Hell or High Water (R)
12/09/16 23:33 Filed in: 2016
Directed by: David Mackenzie
Starring: Jeff Bridges
The below comments (in Black) were originally tweeted in Real-time from the back row of a movie theater and appear @BackRoweReviews. Though efforts were made to tease rather than ruin this movie’s memorable lines and moments, some spoilers may exist in the following evaluation (in Red). For concerns over objectionable content, please first refer to one of the many parental movie guide websites. All ratings are based on a four star system. Happy reading!
The “no bailout” graffiti is telling. #NoBailout
“All you’re guilty of right now is being stupid.” Ha! #BungledHeist
Bury the car, bury the evidence. Clever.
“Tweakers don’t sleep, they just...tweak.” LOL.
“Ain’t one drill the same as the next?” #ThatsWhatSheSaid
Second car buried. How many vehicles do these guys have?
“Kicking around skulls.” The origins of #Soccer.
“What don’t you want?” This waitress is a hoot.
Large crowd in the Post bank. This can’t end well.
Roadblock. Intense scene.
“Lord of the plains.” #FamousLastWords
Great acting in the final scene with Pine and Bridges.
Final analysis: though the premise is well worn, the acting is superb & the cinematography is gritty real.
Rating: 3 out of 4. A dusty drama with a strong sense of place and an Oscar worthy performance by Bridges.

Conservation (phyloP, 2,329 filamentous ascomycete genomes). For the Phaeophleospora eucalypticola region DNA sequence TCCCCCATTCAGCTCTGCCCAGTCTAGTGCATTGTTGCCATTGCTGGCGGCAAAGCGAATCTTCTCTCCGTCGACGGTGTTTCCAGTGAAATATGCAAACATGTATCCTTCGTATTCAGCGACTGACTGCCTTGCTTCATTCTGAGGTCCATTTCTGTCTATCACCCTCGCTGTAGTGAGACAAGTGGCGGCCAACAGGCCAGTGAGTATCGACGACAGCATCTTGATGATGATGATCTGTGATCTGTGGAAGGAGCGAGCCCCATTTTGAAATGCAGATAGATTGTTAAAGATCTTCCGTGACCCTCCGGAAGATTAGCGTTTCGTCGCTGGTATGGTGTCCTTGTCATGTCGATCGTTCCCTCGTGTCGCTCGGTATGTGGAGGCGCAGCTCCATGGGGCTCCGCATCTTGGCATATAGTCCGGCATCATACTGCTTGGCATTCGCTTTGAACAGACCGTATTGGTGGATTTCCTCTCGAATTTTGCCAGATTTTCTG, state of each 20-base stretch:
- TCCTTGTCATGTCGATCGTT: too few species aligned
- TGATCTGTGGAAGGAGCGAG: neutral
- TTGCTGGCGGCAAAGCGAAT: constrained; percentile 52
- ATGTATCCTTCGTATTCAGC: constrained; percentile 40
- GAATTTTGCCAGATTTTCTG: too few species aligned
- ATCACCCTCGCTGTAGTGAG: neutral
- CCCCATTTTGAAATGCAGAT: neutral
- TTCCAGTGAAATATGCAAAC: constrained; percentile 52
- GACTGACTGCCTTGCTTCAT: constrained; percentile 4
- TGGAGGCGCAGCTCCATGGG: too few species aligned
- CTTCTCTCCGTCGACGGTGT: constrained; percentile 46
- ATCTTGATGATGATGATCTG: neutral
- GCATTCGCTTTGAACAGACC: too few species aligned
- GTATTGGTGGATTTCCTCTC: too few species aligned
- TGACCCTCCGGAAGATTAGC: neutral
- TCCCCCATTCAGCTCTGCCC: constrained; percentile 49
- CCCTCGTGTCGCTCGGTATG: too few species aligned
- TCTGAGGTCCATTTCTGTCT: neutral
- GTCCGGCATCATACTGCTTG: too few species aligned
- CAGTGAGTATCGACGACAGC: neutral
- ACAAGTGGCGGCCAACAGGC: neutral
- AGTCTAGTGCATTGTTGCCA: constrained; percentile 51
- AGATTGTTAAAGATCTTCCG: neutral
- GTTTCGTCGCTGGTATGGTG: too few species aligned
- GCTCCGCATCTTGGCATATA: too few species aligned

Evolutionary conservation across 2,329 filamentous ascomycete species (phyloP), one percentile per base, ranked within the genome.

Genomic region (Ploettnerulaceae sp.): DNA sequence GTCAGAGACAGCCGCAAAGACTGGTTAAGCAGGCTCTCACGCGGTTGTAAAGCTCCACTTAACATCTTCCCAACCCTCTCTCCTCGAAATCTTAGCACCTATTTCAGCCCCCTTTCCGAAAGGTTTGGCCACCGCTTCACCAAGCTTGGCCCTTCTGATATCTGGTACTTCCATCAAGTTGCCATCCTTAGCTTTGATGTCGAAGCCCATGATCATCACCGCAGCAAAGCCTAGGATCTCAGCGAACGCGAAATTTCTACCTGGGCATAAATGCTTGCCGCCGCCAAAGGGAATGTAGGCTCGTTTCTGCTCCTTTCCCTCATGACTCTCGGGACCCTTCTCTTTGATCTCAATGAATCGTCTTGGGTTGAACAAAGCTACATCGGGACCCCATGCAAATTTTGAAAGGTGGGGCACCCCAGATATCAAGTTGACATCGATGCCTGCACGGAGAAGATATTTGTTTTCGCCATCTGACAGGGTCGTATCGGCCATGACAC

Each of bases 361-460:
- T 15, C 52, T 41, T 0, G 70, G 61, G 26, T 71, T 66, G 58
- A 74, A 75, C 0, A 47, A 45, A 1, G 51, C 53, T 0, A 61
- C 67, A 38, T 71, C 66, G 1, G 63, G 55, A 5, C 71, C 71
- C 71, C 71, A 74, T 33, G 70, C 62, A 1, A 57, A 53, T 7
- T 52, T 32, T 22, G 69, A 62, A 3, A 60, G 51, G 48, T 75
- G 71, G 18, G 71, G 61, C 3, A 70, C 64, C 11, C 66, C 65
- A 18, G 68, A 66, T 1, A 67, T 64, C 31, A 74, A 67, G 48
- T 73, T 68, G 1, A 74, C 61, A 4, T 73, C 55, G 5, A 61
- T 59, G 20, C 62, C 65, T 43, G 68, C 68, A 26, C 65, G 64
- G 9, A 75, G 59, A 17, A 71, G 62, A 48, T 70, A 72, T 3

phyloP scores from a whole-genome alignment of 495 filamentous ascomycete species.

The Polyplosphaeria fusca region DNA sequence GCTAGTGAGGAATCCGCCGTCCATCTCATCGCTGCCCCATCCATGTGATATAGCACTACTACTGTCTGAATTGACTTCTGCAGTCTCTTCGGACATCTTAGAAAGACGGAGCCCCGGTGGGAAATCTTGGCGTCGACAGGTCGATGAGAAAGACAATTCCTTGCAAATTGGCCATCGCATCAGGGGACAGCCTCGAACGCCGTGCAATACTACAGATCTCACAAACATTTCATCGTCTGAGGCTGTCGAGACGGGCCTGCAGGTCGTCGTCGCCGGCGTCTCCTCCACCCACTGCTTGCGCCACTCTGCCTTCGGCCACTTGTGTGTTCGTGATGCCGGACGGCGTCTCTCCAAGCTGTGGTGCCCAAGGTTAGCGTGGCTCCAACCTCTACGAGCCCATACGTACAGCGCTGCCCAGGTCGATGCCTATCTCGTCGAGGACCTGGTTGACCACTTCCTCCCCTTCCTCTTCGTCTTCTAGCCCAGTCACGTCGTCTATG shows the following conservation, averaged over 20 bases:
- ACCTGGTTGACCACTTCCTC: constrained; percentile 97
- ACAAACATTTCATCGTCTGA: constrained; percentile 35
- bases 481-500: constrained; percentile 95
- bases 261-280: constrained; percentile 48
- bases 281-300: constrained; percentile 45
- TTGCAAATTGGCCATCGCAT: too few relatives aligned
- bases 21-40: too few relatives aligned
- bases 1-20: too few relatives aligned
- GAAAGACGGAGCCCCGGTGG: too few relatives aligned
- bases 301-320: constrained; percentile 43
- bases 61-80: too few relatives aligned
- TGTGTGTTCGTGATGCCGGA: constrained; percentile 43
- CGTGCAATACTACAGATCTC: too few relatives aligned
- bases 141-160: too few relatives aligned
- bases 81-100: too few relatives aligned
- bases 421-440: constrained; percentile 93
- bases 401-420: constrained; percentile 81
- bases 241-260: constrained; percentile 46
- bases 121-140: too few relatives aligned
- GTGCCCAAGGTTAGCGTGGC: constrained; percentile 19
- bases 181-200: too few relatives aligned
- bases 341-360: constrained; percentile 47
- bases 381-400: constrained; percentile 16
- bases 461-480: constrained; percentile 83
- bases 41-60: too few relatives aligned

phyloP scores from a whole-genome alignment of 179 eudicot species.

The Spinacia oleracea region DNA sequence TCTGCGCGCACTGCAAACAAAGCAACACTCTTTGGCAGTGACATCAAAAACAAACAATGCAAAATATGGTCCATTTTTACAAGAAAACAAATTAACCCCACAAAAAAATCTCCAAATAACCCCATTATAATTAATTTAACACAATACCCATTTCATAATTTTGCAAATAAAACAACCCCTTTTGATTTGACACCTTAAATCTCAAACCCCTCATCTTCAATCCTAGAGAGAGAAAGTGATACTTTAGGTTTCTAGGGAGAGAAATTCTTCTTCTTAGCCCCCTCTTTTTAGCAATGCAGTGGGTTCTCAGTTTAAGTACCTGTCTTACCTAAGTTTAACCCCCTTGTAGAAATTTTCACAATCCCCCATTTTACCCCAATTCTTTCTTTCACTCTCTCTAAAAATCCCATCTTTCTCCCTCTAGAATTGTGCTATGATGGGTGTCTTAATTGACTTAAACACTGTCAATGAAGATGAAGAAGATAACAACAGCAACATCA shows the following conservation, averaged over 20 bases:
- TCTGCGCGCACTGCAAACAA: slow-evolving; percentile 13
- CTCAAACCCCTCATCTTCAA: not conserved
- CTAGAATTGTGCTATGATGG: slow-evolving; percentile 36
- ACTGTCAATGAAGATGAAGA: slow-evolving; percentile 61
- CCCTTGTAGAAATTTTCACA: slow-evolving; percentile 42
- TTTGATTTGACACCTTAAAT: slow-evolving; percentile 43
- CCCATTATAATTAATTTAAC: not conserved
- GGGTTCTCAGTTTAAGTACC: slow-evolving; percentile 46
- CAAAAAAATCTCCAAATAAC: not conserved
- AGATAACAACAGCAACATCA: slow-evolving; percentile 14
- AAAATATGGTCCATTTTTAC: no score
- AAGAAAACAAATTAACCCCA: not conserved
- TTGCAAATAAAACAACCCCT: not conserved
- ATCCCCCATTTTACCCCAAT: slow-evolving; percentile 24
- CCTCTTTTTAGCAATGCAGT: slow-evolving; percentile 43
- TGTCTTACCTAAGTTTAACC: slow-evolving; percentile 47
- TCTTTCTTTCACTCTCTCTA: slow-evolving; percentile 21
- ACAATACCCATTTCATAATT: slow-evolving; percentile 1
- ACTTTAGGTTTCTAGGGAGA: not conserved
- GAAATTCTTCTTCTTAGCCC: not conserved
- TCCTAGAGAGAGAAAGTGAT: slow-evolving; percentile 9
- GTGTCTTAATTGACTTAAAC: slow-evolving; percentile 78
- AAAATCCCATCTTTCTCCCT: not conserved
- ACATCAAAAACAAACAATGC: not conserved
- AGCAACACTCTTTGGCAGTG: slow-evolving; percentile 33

As exemplified in silent masterpieces like The Great Train Robbery (1903), heist films have been with us since the inception of cinema. The tone of such films can be elaborate, like in The Italian Job (1969, 2003) and Ocean’s Eleven (1960, 2001), intricate like Mission: Impossible (1996) and Entrapment (1999) or intimate like Thelma & Louise (1991) and Drive (2011). This offshoot of the thriller genre has remained popular throughout the decades and seems to find new scenarios despite its well established conventions. The new bank robbery movie, Hell or High Water, resembles the buddy movie model in Thelma more than the team approach featured in the Ocean’s series. This movie’s pilfering partners happen to be brothers, Toby Howard (Chris Pine) and Tanner Howard (Ben Foster). What incites the film’s robbing rampage is twofold: 1. Toby’s pressing need to support his family, and 2. Toby and Tanner’s desire to buy back the family farm from the bank after their mother dies. On the right side of the law is Texas Ranger Marcus Hamilton (Jeff Bridges), a Southern fried law enforcer who talks like he’s got a perpetual wad of chaw in his mouth and who walks around like he’s got a load in his pants (witness him running toward the motorcade during the movie’s climactic action scene for a prime example of this). Though a bit of a fuddy-duddy (with racist tendencies) Marcus is a shrewd old agent, skilled at anticipating the next move of the perpetrators he’s pursuing, which sets up a rather riveting game of cat-and-mouse with the Howard boys and serves as the backbone for the film’s narrative. Bridges has tapped into some of his recent roles for inspiration for his character here: Marcus is roughly 80% Rooster Cogburn from True Grit (2010) and 20% good ole boy Roy from R.I.P.D. (2013). This is a measured performance that only misses fully realized status due to the screenwriter Taylor Sheridan’s negligence in providing Marcus with a substantial back story. Still, Bridges’ acting is utterly captivating and should garner a serious look from Oscar voters. Pine and Foster are also very effective at bringing their respective roles to life as two brothers on completely different life journeys—Toby turns to a life of crime for the sake of his family, Tanner engages in illegal activities simply for the thrill of it. In the end, each of the brothers gets exactly what he deserves. Also serving as inanimate characters in the film are the authentic looking Texas towns and landscapes (which were actually shot in New Mexico) and the skillful way such stark, yet strangely beautiful, locations are framed by cinematographer Giles Nuttgens. Director David Mackenzie has presented a somber and atmospheric on-the-run adventure that’s enjoyable as much for its acting as for its story and settings. The straightforward storyline is extremely deceptive since it contains a good deal of character subtext and several unexpected turns along the way, especially the ironic coda, which reveals that a greater fortune than the one the Howard’s stole has been right under their noses all along. Ultimately, the film isn’t earth-shattering, but, as a hayseed heist film populated with superb performances and gritty real locales, it certainly isn’t a bad way to spend two hours.